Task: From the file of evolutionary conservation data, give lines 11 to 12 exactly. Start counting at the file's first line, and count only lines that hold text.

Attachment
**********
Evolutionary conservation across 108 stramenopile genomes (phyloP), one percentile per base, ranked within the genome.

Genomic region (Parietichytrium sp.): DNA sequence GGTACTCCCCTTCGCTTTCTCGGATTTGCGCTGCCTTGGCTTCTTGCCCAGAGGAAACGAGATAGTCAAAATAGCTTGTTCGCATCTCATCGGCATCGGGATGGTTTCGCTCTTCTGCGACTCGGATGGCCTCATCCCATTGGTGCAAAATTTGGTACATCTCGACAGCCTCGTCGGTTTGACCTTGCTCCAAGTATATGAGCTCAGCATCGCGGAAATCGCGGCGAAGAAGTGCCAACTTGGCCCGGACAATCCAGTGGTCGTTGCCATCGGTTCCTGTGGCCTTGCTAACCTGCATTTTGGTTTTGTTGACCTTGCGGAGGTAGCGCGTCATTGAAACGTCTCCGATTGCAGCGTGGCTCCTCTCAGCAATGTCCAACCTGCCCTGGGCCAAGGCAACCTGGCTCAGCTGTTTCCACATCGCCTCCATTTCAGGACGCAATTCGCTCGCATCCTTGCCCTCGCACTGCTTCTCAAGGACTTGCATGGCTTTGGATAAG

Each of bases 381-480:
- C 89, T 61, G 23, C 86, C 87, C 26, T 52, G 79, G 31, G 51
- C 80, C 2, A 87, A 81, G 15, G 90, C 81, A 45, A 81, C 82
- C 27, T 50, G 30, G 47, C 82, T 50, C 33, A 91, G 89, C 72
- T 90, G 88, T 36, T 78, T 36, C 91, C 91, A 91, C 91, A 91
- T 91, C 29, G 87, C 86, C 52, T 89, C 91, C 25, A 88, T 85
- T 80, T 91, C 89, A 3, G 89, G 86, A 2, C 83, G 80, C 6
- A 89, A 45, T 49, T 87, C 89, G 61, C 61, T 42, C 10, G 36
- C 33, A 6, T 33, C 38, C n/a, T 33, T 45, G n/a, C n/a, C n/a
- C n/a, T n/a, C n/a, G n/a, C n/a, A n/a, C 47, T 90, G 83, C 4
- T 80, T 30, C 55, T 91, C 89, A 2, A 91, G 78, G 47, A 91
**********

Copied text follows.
- C 33, A 6, T 33, C 38, C n/a, T 33, T 45, G n/a, C n/a, C n/a
- C n/a, T n/a, C n/a, G n/a, C n/a, A n/a, C 47, T 90, G 83, C 4